Most people are familiar with the old Ben Franklin saying, a penny saved is a penny earned, but there is more to it than that. A penny saved is actually two pennies removed from a penny spent. Think of it this way, there are two men who each have one penny. The first man spends it on dinner which means he no longer has a penny, or -$0.01. The other man decides to save his penny so he still has one penny, or $0.01. Now, how many pennies does it take for the man who spent his penny on dinner to acquire the same balance sheet as the man who saved? If you did the math correctly, you’ll come out to two pennies. One penny to relieve the debt, and one more penny to get back to having one penny again.
The example above shows how powerful saving can be, and self-made millionaires are often masters of saving, allocating their resources so that they have more assets (cash or other investments that make money over time) than liabilities (debt or things that lose money over time). Below is a typical savings progression.
When most people start a savings account, it recommended that an emergency fund consisting of about 3 months of rent and expenses first be built. This is the most important goal because this fund could keep you on your feet in the case of ill health, loss of job, car repair or other rainy days.
Expense Buffer Savings
Once an emergency fund is in place, an expense buffer can be built which is basically savings account amounting to your total average monthly expenses. The idea is to pay off the current month’s expenses with last month’s buffer. That way bills are always paid on time, and the buffer can be utilized before having to dip into the emergency savings.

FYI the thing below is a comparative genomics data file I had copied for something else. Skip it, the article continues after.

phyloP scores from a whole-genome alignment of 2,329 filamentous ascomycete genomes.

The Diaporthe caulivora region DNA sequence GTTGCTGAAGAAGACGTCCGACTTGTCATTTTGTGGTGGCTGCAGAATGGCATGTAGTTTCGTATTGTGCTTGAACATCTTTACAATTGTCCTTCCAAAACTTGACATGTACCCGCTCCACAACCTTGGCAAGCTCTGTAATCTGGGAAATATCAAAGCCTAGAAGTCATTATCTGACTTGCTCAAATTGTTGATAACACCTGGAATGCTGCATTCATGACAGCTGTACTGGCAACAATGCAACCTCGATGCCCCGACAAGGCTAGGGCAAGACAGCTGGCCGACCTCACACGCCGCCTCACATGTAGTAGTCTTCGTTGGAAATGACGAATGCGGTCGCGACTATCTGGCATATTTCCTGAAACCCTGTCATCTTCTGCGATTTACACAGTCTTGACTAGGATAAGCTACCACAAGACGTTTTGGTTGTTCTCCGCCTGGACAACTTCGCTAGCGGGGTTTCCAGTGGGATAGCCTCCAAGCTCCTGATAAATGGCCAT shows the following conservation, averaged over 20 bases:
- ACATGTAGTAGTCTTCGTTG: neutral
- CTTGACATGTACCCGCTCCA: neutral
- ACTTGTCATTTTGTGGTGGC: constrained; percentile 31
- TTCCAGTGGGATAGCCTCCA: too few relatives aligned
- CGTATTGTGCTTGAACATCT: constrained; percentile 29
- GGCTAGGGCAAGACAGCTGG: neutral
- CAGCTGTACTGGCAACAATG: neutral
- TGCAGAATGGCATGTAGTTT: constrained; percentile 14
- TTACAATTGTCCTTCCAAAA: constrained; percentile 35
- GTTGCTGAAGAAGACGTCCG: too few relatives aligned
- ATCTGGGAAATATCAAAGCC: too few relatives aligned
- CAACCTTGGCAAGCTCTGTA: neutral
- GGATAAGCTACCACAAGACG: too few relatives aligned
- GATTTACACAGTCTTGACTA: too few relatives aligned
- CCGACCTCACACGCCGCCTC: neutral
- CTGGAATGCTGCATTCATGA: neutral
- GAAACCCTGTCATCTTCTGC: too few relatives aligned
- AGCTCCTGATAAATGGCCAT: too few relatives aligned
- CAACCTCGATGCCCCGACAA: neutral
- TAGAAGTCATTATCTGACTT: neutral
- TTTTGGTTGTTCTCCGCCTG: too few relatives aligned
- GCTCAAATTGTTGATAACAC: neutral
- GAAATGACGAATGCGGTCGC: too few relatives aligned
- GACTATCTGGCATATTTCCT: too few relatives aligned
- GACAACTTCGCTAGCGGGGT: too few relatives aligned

Once a hefty savings account has been created, then income should start to flow into assets that will generate wealth or short to medium term savings goals for large purchases and future travel. The Retirement bubble just represents allocating a higher percentage of your income to retirement after the essential savings accounts are where they need to be. For longer financial goals like funding a mortgage, a college savings account, or general wealth, a portion of income should flow to investment strategies that are focused on letting your money work for you, potentially becoming a source of income.
When choosing a savings account, make sure you look around for the best interest rates so that your money isn’t being stagnant. You can open multiple accounts from different banks, choosing between brick and mortar or online banks or a combination of the two. Personally, I use Ally bank which offers interest rates on both checking and savings and ATM fee reimbursement. There are many savings account choices out there these days but a few that offer near 1% interest are Ally, Chase, Synchrony, Barclays, Charles Schwab, and CapitalOne.
While savings accounts should be used as a buffer fund, for future expenses, or an emergency account, long-term savings should be put into an investment account to beat inflation and allow your money to grow. In the next article, I will discuss different investment platforms and strategies that a person can mix and match depending on the amount of risk they want to take on and their investment goals. Ultimately there are lots of different ways to start putting away money. As long as you are spending less money than you earn, find what works for you!
Disclaimer: I am not a certified financial planner or advisor nor am I affiliated with any companies or financial institutions mentioned. Any information given is for educational purposes only. I am simply a person with curiosity regarding money matters and hope this article is helpful for those who read it.